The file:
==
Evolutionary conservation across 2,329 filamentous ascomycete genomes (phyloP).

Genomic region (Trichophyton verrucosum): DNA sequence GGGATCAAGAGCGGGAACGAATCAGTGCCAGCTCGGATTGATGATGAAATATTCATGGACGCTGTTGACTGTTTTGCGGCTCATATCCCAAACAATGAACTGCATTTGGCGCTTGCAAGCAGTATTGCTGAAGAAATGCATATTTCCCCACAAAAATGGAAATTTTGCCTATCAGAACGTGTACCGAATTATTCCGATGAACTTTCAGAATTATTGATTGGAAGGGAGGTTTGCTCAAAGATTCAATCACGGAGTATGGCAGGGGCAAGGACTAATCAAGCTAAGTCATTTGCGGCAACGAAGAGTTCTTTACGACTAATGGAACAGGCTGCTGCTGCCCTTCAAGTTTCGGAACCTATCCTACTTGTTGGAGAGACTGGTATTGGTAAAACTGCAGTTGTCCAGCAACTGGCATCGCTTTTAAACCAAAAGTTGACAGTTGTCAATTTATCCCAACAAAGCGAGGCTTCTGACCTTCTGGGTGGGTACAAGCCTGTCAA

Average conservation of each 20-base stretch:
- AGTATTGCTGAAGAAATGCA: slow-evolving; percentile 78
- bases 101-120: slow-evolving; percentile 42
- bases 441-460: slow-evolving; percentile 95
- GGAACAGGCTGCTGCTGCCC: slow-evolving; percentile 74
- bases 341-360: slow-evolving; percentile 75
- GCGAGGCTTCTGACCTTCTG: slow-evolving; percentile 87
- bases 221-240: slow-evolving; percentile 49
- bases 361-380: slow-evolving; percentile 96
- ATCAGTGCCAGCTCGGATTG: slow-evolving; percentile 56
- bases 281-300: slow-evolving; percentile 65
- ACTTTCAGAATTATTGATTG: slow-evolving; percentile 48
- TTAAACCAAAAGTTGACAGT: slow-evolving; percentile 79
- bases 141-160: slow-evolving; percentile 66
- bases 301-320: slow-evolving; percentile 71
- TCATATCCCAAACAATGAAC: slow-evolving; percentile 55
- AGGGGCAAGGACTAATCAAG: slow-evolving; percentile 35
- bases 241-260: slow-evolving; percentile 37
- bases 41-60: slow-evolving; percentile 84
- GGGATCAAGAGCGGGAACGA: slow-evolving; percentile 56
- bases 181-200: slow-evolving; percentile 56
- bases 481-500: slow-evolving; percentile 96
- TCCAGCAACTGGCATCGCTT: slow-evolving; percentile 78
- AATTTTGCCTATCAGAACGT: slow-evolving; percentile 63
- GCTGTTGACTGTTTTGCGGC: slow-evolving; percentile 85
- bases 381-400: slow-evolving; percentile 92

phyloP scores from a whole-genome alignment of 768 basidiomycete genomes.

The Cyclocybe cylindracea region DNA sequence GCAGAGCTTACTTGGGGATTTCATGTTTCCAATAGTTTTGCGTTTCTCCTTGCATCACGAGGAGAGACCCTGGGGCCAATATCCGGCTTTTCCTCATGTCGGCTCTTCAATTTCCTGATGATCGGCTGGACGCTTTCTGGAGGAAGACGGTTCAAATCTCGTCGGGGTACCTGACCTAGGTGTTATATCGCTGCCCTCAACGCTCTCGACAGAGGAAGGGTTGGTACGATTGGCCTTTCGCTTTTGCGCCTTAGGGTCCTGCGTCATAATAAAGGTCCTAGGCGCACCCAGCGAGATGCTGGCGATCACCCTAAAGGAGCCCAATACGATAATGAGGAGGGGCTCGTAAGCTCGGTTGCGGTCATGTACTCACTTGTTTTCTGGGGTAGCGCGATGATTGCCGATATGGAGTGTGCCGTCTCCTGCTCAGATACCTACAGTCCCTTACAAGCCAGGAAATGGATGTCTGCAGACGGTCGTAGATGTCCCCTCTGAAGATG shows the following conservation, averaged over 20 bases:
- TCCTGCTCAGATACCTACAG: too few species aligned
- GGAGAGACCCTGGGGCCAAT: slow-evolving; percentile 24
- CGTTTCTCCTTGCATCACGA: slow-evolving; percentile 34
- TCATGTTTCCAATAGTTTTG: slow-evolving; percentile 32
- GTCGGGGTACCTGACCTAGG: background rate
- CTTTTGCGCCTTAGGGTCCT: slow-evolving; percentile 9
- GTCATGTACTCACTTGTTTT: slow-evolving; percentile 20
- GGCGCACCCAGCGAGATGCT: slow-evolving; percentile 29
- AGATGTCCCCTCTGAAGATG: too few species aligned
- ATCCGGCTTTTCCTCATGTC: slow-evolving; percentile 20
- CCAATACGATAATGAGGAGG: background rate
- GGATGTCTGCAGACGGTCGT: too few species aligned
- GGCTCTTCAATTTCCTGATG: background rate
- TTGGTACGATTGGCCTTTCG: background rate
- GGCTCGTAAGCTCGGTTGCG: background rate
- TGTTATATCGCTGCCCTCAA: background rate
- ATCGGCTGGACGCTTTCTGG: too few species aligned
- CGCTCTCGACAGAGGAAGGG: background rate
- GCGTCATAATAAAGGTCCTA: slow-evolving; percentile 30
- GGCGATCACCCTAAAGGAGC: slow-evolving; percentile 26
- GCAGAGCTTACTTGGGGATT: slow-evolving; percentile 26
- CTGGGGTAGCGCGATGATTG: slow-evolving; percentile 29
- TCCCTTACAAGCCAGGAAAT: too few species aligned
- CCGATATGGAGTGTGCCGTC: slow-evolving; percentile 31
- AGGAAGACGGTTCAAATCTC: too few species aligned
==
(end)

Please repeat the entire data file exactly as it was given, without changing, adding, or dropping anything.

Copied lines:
Evolutionary conservation across 2,329 filamentous ascomycete genomes (phyloP).

Genomic region (Trichophyton verrucosum): DNA sequence GGGATCAAGAGCGGGAACGAATCAGTGCCAGCTCGGATTGATGATGAAATATTCATGGACGCTGTTGACTGTTTTGCGGCTCATATCCCAAACAATGAACTGCATTTGGCGCTTGCAAGCAGTATTGCTGAAGAAATGCATATTTCCCCACAAAAATGGAAATTTTGCCTATCAGAACGTGTACCGAATTATTCCGATGAACTTTCAGAATTATTGATTGGAAGGGAGGTTTGCTCAAAGATTCAATCACGGAGTATGGCAGGGGCAAGGACTAATCAAGCTAAGTCATTTGCGGCAACGAAGAGTTCTTTACGACTAATGGAACAGGCTGCTGCTGCCCTTCAAGTTTCGGAACCTATCCTACTTGTTGGAGAGACTGGTATTGGTAAAACTGCAGTTGTCCAGCAACTGGCATCGCTTTTAAACCAAAAGTTGACAGTTGTCAATTTATCCCAACAAAGCGAGGCTTCTGACCTTCTGGGTGGGTACAAGCCTGTCAA

Average conservation of each 20-base stretch:
- AGTATTGCTGAAGAAATGCA: slow-evolving; percentile 78
- bases 101-120: slow-evolving; percentile 42
- bases 441-460: slow-evolving; percentile 95
- GGAACAGGCTGCTGCTGCCC: slow-evolving; percentile 74
- bases 341-360: slow-evolving; percentile 75
- GCGAGGCTTCTGACCTTCTG: slow-evolving; percentile 87
- bases 221-240: slow-evolving; percentile 49
- bases 361-380: slow-evolving; percentile 96
- ATCAGTGCCAGCTCGGATTG: slow-evolving; percentile 56
- bases 281-300: slow-evolving; percentile 65
- ACTTTCAGAATTATTGATTG: slow-evolving; percentile 48
- TTAAACCAAAAGTTGACAGT: slow-evolving; percentile 79
- bases 141-160: slow-evolving; percentile 66
- bases 301-320: slow-evolving; percentile 71
- TCATATCCCAAACAATGAAC: slow-evolving; percentile 55
- AGGGGCAAGGACTAATCAAG: slow-evolving; percentile 35
- bases 241-260: slow-evolving; percentile 37
- bases 41-60: slow-evolving; percentile 84
- GGGATCAAGAGCGGGAACGA: slow-evolving; percentile 56
- bases 181-200: slow-evolving; percentile 56
- bases 481-500: slow-evolving; percentile 96
- TCCAGCAACTGGCATCGCTT: slow-evolving; percentile 78
- AATTTTGCCTATCAGAACGT: slow-evolving; percentile 63
- GCTGTTGACTGTTTTGCGGC: slow-evolving; percentile 85
- bases 381-400: slow-evolving; percentile 92

phyloP scores from a whole-genome alignment of 768 basidiomycete genomes.

The Cyclocybe cylindracea region DNA sequence GCAGAGCTTACTTGGGGATTTCATGTTTCCAATAGTTTTGCGTTTCTCCTTGCATCACGAGGAGAGACCCTGGGGCCAATATCCGGCTTTTCCTCATGTCGGCTCTTCAATTTCCTGATGATCGGCTGGACGCTTTCTGGAGGAAGACGGTTCAAATCTCGTCGGGGTACCTGACCTAGGTGTTATATCGCTGCCCTCAACGCTCTCGACAGAGGAAGGGTTGGTACGATTGGCCTTTCGCTTTTGCGCCTTAGGGTCCTGCGTCATAATAAAGGTCCTAGGCGCACCCAGCGAGATGCTGGCGATCACCCTAAAGGAGCCCAATACGATAATGAGGAGGGGCTCGTAAGCTCGGTTGCGGTCATGTACTCACTTGTTTTCTGGGGTAGCGCGATGATTGCCGATATGGAGTGTGCCGTCTCCTGCTCAGATACCTACAGTCCCTTACAAGCCAGGAAATGGATGTCTGCAGACGGTCGTAGATGTCCCCTCTGAAGATG shows the following conservation, averaged over 20 bases:
- TCCTGCTCAGATACCTACAG: too few species aligned
- GGAGAGACCCTGGGGCCAAT: slow-evolving; percentile 24
- CGTTTCTCCTTGCATCACGA: slow-evolving; percentile 34
- TCATGTTTCCAATAGTTTTG: slow-evolving; percentile 32
- GTCGGGGTACCTGACCTAGG: background rate
- CTTTTGCGCCTTAGGGTCCT: slow-evolving; percentile 9
- GTCATGTACTCACTTGTTTT: slow-evolving; percentile 20
- GGCGCACCCAGCGAGATGCT: slow-evolving; percentile 29
- AGATGTCCCCTCTGAAGATG: too few species aligned
- ATCCGGCTTTTCCTCATGTC: slow-evolving; percentile 20
- CCAATACGATAATGAGGAGG: background rate
- GGATGTCTGCAGACGGTCGT: too few species aligned
- GGCTCTTCAATTTCCTGATG: background rate
- TTGGTACGATTGGCCTTTCG: background rate
- GGCTCGTAAGCTCGGTTGCG: background rate
- TGTTATATCGCTGCCCTCAA: background rate
- ATCGGCTGGACGCTTTCTGG: too few species aligned
- CGCTCTCGACAGAGGAAGGG: background rate
- GCGTCATAATAAAGGTCCTA: slow-evolving; percentile 30
- GGCGATCACCCTAAAGGAGC: slow-evolving; percentile 26
- GCAGAGCTTACTTGGGGATT: slow-evolving; percentile 26
- CTGGGGTAGCGCGATGATTG: slow-evolving; percentile 29
- TCCCTTACAAGCCAGGAAAT: too few species aligned
- CCGATATGGAGTGTGCCGTC: slow-evolving; percentile 31
- AGGAAGACGGTTCAAATCTC: too few species aligned